Section 66 A of IT Act unconstitutional and untenable: Supreme Court
The Supreme Court (SC) on 24 March 2015 struck down the Section 66A of the Information and Technology Act 2000 calling it unconstitutional and untenable.
SC in its ruling held that Section 66A interferes with freedom of speech and expression envisaged under Article 19 of Constitution of India and also hit the root of two cardinal pillars of democracy liberty and freedom of expression.
This verdict was given by SC bench comprising of Justices J. Chelameswar and R.F. Nariman on bunch of petitions filed in the wake of misuse of the penal provision by government authorities.
Supreme Court held that
- Section 66 A is unconstitutional because it failed two major tests, the clear and present danger test and the tendency to create public disorder test.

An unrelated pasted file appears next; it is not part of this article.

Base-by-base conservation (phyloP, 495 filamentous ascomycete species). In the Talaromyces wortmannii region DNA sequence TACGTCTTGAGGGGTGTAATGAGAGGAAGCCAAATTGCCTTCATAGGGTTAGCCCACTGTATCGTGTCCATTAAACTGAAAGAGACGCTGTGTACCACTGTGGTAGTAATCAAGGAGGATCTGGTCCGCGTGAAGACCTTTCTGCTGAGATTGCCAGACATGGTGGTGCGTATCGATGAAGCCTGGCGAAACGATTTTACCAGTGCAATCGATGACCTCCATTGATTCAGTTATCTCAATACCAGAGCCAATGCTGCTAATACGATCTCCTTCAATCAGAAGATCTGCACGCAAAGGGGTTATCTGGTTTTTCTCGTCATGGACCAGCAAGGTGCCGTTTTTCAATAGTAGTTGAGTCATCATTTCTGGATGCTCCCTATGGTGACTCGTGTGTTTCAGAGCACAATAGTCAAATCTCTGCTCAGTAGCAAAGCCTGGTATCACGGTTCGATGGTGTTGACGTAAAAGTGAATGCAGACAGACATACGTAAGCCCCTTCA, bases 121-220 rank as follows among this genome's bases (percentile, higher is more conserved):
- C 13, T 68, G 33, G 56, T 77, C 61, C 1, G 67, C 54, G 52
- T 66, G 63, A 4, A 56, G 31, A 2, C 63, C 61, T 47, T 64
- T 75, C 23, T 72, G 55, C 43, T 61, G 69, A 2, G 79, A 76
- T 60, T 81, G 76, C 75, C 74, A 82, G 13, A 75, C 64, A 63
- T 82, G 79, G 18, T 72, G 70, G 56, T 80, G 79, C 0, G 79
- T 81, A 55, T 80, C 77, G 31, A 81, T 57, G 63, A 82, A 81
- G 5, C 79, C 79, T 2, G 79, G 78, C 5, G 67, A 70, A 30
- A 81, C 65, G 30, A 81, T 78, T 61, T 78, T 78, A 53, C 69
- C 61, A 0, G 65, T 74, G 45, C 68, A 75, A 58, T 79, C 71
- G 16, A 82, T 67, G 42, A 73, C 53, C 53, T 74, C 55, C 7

- Language used in this section is vague and nebulous does not properly define words like offensive or even persistent.
SC also rejected the assurance given by NDA government during the hearing defending certain procedures of the law so it cannot be question and abused.
However in this ruling SC did not strike down two other provisions in sections 69A and 79 of the IT Act and mentioned that they can remain enforced with certain restrictions.
- The first petition in this regard was filed in 2012 by a law student Shreya Singhal who had challenged the Section after two young women were arrested for posting comments Facebook in Thane district.
- In the comments they had criticized shutdown in Mumbai following Shiv Sena leader Bal Thackray’s death.
About Section 66A of IT Act 2000
- It gives power to government authorities to issue directions to block public access of any information through any computer resource.
- It also allows authorities to arrest a person for posting allegedly offensive content on websites and imprisonment for a term which may extend to three years and with fine.
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